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-   -   The Two-Player Rule (http://tt.tennis-warehouse.com/showthread.php?t=121814)

Cindysphinx 03-07-2007 05:51 AM

The Two-Player Rule
 
I'm in the mood to throw a huge hissy fit over the 2-player rule in our section. It is:

Quote:

d. Player limitations. In local leagues of:

1. four or more teams, only two players who are registered on the same team may be members together on any other team in the same Division during the same season.

2. three or less teams, three players may be members together on another team in the same Division during the same season.



In USTA League Tennis terminology, a “Division” is Adult, Senior, or Mixed Doubles.



In other words: Player A, Player B, and Player C can be on the same 7.0 team, but only two of them may be members together on any other Adult League team at any level anywhere in the Mid-Atlantic Section.
One of my 3.0 players and I were planning to play up on the same 3.5 team. The 3.5 captain was holding tryouts and sending me 3.0 players she accepts for her team. This, I figured, was great. These 3.0s who are tough enough to play 3.5 to the satisfication of an experienced 3.5 captain would be wonderful additions to my team. We'd be sister teams!

And then we remembered the 2-player rule.

What difference does it make if more than 2 players from one team join another team? What good does this rule accomplish?

Maybe if someone can make a logical argument in favor of the rule, I would feel better. As it stands, I will probably step aside and let two of my players take the two available 3.5 slots.

So much for playing up this spring. :(

csb 03-07-2007 06:03 AM

two player rule
 
They are probably discouraging too many people from "playing up". While it
may be great for the lower level player is it fair to the 3.5 player in the 3.5 league if they have to play a bunch of 3.0s?
I personally wouldn't have a problem if you were only allowed to play one level
in a usta league. If you're a 3.0 and want to play up fine-but then don't play 3.0.

JSF1 03-07-2007 10:44 AM

I think it probably has to do with the fact if the team(s) from the differing levels that shared the same players would cause a problem if all made it to their state championships....especially if they were all scheduled the same weekend.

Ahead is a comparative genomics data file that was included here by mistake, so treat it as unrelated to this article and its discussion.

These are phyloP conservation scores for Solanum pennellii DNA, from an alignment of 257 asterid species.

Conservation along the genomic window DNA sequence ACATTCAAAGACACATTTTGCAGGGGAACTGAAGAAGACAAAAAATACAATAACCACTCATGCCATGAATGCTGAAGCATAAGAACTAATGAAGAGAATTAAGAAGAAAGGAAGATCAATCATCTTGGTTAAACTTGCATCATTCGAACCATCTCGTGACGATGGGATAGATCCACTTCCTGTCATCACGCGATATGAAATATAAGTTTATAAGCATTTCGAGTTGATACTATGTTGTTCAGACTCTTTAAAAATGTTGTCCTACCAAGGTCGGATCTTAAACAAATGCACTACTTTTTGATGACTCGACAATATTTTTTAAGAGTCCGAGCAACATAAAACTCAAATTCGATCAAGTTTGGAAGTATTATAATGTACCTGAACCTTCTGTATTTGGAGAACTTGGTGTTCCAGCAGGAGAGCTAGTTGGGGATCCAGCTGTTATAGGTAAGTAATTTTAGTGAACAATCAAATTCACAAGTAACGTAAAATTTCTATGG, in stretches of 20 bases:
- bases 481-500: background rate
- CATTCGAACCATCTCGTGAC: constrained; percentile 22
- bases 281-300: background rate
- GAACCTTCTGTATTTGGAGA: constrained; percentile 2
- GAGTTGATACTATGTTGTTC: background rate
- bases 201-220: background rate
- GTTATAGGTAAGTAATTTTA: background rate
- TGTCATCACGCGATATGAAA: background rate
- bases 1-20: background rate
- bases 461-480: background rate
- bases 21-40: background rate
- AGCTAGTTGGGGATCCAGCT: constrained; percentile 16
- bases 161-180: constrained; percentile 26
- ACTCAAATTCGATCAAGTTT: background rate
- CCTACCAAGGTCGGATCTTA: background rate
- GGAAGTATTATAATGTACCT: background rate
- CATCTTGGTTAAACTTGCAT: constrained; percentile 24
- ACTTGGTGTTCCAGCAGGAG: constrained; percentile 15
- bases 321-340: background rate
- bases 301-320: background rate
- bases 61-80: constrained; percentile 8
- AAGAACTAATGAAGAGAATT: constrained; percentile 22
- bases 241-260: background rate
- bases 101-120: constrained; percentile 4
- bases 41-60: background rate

10sguy 03-07-2007 11:06 AM

Are you absolutely sure this rule applies to playing at different NTRP levels?



Quote:

Originally Posted by Cindysphinx (Post 1297859)
I'm in the mood to throw a huge hissy fit over the 2-player rule in our section. It is:



One of my 3.0 players and I were planning to play up on the same 3.5 team. The 3.5 captain was holding tryouts and sending me 3.0 players she accepts for her team. This, I figured, was great. These 3.0s who are tough enough to play 3.5 to the satisfication of an experienced 3.5 captain would be wonderful additions to my team. We'd be sister teams!

And then we remembered the 2-player rule.

What difference does it make if more than 2 players from one team join another team? What good does this rule accomplish?

Maybe if someone can make a logical argument in favor of the rule, I would feel better. As it stands, I will probably step aside and let two of my players take the two available 3.5 slots.

So much for playing up this spring. :(


raiden031 03-07-2007 11:18 AM

Quote:

Originally Posted by 10sguy (Post 1298350)
Are you absolutely sure this rule applies to playing at different NTRP levels?

It has to apply to different levels. You can't play on multiple teams in the same league and NTRP level. Although you can play at the same NTRP level in a different league, with the chance that both your teams meet in the playoffs, and you have to choose which team to represent.

Cindysphinx 03-07-2007 11:50 AM

Yes, I'm absolutely sure this rule applies to people playing different NTRP levels.

The 3.5 captain and I are scrambling to fix this mess. Oy.

JLyon 03-07-2007 11:58 AM

that is a BS rule and hinders adding more teams to a league. there are plenty of strong teams at one level who play up also for better competition.

oldguysrule 03-07-2007 12:01 PM

Important to remember that this is a LOCAL rule and not a USTA rule.

I agree with the sentiment that it is a bad rule. Good luck in your efforts to get it changed.

Cindysphinx 03-07-2007 12:21 PM

Quote:

Originally Posted by raiden031 (Post 1298370)
It has to apply to different levels. You can't play on multiple teams in the same league and NTRP level. Although you can play at the same NTRP level in a different league, with the chance that both your teams meet in the playoffs, and you have to choose which team to represent.